Today Suffolk County Council was discussing the County Council Budget 2015-16 – always an occasion of much grandstanding and some polite(ish) mudslinging.
I am always flummoxed at how Suffolk Conservatives accuse opposition parties wanting to spend money of ‘lacking ambition,‘ Yet clearly the height of Conservative ambition (as articulated in these selfsame meetings) is to put their money under the mattress and hope for the best. Astonishing.
Apart from anything else, as my colleague, Lib Dem Deputy Leader John Field reminded them, “You save for a rainy day – not for a rainy decade!”
Then of course there is the exhibition that Cllr Colin Noble makes every year, bellowing “11.9%!” and “18%!“. He never once forgets to accuse Labour of having once raised something by such amounts. He never once mentions whether it was value for money. Oddly enough, although he grandstands frequently about ‘big black holes‘ into which money has fallen, Cllr Noble never ever once remembers to mention the hundreds and hundreds of thousands of pounds of hardworking Suffolk taxpayers’ money he wasted on Suffolk Circle via a decision made in camera. Strange but true.
So I reminded him – and now I’m reminding you too. (You can brush up on all the details if you read my blog post The Short Life of Suffolk Circle and what it Cost Us Suffolk Taxpayers).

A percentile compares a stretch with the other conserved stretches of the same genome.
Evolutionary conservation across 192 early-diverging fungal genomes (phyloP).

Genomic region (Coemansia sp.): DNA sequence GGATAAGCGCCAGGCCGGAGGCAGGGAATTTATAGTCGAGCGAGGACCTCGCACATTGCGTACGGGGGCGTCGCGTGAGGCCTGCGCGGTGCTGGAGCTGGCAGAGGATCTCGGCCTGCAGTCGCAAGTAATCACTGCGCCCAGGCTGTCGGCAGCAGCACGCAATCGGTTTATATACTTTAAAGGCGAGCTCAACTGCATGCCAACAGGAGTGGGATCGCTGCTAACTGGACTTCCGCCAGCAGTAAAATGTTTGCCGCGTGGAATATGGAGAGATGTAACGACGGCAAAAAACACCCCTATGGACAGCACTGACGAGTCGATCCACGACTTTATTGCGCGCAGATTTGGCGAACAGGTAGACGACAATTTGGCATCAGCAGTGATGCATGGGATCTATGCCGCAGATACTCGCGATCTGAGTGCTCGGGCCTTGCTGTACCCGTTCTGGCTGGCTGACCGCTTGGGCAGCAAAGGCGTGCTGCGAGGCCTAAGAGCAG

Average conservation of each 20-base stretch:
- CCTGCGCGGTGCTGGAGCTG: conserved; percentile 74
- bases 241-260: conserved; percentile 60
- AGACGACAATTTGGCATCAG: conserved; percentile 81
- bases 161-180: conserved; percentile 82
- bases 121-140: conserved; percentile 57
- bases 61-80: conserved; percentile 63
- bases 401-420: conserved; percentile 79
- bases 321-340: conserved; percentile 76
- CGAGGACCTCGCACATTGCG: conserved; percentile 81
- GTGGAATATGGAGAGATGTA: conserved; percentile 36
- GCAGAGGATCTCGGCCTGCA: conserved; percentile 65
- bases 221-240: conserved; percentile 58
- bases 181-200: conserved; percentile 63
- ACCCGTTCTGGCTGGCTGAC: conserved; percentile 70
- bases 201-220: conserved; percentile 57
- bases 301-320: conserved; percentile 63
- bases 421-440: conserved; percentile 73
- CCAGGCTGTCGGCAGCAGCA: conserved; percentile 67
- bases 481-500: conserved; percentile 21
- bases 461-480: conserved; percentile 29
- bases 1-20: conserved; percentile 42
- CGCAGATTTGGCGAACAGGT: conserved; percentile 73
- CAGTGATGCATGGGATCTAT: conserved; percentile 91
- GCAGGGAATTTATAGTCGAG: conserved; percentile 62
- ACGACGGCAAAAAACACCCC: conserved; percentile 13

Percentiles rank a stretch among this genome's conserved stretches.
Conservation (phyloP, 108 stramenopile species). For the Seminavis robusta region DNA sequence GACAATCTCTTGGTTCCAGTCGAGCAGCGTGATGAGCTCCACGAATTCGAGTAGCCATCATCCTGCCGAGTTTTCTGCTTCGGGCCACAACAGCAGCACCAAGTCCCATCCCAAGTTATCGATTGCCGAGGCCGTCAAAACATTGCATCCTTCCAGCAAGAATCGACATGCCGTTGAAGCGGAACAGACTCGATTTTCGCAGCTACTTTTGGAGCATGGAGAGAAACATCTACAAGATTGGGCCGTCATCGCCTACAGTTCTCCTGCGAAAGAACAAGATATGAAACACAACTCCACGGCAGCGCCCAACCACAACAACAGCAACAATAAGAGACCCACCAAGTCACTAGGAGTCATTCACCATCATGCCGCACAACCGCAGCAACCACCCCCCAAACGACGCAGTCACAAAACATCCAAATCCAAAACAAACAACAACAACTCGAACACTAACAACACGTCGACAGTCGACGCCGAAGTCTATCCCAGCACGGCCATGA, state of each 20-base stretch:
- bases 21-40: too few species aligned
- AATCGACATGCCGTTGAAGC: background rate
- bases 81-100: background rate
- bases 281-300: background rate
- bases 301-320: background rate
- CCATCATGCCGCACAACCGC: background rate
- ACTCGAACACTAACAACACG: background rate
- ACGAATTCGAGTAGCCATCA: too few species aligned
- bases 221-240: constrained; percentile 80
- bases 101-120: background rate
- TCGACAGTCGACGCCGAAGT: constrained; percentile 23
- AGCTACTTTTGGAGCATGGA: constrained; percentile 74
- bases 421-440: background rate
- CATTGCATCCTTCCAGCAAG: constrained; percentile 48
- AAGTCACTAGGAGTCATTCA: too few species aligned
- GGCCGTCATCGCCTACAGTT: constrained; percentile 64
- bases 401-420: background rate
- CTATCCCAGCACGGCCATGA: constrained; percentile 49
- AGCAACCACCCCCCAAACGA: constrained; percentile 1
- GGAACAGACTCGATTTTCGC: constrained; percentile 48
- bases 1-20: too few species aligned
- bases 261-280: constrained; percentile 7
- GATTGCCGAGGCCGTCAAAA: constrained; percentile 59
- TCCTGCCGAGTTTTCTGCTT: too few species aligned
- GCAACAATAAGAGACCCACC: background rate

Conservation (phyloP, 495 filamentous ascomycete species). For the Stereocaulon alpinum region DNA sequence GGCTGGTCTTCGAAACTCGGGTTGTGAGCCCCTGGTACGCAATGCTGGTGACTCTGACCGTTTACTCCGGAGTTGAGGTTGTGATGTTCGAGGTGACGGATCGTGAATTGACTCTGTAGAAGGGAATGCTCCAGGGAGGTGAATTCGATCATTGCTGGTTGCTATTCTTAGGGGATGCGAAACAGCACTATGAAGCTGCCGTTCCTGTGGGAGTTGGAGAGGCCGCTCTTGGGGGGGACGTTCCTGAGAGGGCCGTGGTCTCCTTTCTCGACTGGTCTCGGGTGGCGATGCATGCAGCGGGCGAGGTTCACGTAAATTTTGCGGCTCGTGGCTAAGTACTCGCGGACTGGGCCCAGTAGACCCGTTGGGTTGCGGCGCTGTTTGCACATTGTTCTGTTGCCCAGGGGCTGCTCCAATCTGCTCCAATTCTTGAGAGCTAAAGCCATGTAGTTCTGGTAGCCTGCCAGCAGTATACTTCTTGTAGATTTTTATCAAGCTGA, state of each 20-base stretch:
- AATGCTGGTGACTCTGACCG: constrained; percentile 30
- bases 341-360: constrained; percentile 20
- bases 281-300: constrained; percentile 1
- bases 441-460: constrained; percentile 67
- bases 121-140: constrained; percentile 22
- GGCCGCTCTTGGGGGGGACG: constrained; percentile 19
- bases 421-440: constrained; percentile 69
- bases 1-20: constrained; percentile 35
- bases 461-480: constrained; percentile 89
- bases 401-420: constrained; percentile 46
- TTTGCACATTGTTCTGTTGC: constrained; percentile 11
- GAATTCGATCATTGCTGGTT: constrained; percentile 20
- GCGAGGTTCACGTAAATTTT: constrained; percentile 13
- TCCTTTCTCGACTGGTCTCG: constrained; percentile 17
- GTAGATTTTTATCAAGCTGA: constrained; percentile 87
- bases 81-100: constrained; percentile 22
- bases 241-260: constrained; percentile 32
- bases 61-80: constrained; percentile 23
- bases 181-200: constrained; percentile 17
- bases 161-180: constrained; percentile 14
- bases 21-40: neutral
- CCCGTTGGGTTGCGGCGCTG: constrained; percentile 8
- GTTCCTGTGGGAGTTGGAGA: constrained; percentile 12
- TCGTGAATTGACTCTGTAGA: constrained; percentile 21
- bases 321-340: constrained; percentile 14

Some of those hundreds of thousands of wasted pounds would have come in very handy this year, Cllt Noble. Conservative budget proposals included savings (a polite word for cuts) of £38.2 m, leading to a budget requirement of £454,981,413. Reserves are forecast as reaching £165million by the end of March. A long Labour amendment detailed reinstatement of £12m of the cuts. The Liberal Democrats did not agree with all of these reinstatements – but we agreed with £8.5million of them and so we supported the Labour amendment.
I spoke passionately with special reference to supporting educational transport for disadvantaged post-16 year olds. We don’t need to take money out. Affordable transport to education is crucial. A recent Commons report tells us that 30% of young people NEET (not in education employment or training) would have been in post-16 education if they had money to cover the transport;40% of young people in the kind of work with no training element ditto. And of course the economic impact to these young people extends far beyond the economic year.
I reminded the Cabinet Spokesman for Transport, Cllr Newman, how hard I had fought for the a restoration of the Youth travel card, and how, though successful, the new Endeavour card was just a “pale and washy simulacrum” of the Explore card it replaced: operator take-up isn’t universal, it doesn’t cover train transport and the actual discount is much less.
I said I knew Cllr Newman would tell me that bursaries would cover the deficit. But the same Commons report tells us how inequitably these bursaries are disbursed, especially in rural areas.